For generations, American presidents have vowed to use their power to spread freedom around the globe. But the president-elect is set to break with that precedent.
From revolutionary to establishment power-broker
The former Iranian president who died Sunday was viewed as a reformer in a country where conservatives have held political sway since the 1979 Islamic revolution.
Part of our ongoing series of photo essays at the Atlantic titled Americans at Work. This week, images of caregivers at work in their offices and in the homes of the elderly clients they serve, made by photographer Amanda Swinhart.
Multiple agencies have confidently concluded that Russian hackers intended to hurt Clinton and help Trump, but it’s unlikely to persuade skeptics.
Did Moscow influence the U.S. election? Who else has been hacked? Could the CIA be wrong?
Presidents before him have tried and failed.
New Year’s Eve celebrations worldwide, the swearing-in of the 115th US Congress, a post-apocalyptic zombie movie filmed in China, Dakar Rally racing in Argentina, and much more.
In defense of the intelligence community
When Twitter fingers could be trigger fingers
The highlights from seven days of reading about the world
The roots of Russia's political appeal in Europe and the United States
Can Arab countries learn from each other to find a model that works?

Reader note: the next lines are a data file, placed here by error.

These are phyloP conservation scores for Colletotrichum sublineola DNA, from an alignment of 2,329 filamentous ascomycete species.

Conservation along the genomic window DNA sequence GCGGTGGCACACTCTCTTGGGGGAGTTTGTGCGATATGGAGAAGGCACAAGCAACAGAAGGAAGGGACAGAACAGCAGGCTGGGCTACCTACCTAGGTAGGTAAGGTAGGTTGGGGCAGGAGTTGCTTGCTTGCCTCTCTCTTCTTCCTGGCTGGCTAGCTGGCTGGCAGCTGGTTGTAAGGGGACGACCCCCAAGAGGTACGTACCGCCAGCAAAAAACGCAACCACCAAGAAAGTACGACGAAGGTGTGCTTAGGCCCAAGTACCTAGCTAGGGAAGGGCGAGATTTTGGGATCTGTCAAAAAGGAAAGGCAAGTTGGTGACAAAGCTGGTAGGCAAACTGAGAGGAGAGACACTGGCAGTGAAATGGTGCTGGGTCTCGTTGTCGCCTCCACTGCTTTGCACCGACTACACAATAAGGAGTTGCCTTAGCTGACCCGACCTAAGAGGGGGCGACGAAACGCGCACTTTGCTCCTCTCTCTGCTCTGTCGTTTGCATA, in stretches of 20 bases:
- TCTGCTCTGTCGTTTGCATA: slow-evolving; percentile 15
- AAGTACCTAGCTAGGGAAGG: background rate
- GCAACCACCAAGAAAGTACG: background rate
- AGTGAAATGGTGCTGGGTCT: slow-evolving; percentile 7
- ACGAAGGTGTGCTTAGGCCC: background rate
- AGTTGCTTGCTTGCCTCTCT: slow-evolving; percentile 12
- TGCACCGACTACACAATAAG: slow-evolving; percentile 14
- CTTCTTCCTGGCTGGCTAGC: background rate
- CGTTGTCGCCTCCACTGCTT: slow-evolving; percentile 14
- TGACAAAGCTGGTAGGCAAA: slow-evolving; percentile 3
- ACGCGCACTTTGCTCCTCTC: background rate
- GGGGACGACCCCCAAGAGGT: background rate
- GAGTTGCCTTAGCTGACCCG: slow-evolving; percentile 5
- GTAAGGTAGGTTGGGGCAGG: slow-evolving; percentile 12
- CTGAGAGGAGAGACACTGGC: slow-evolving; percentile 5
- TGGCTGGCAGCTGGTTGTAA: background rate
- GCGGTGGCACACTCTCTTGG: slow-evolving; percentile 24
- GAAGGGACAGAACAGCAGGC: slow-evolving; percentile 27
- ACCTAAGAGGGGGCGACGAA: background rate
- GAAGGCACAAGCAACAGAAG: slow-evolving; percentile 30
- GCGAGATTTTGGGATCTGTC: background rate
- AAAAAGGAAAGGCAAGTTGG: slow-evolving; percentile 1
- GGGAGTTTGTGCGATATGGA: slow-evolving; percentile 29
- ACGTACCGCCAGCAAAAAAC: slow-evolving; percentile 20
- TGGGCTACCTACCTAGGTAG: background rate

Time once again for a look at the animal kingdom and our interactions with the countless species that share our planet.
The logic of policy by tweet
Lasers-armed drones and interceptor missiles are among America’s possible tech options for impeding a North Korean nuclear strike.
For the past few years, Getty Images photographer Kevin Frayer has been covering China’s Steel production facilities, from massive state-run factories to small unauthorized steel producers.
How politics pits demographic groups against each other
A historical Twitter account made for surreal reading in 2016.
The group claims the Reina nightclub massacre—making its war of terror official.
Part of our ongoing series of photo essays at the Atlantic titled Americans at Work. This week, images of Port Houston, the busiest port for deep-draft vessels in the United States, made by photographer Daniel Kramer: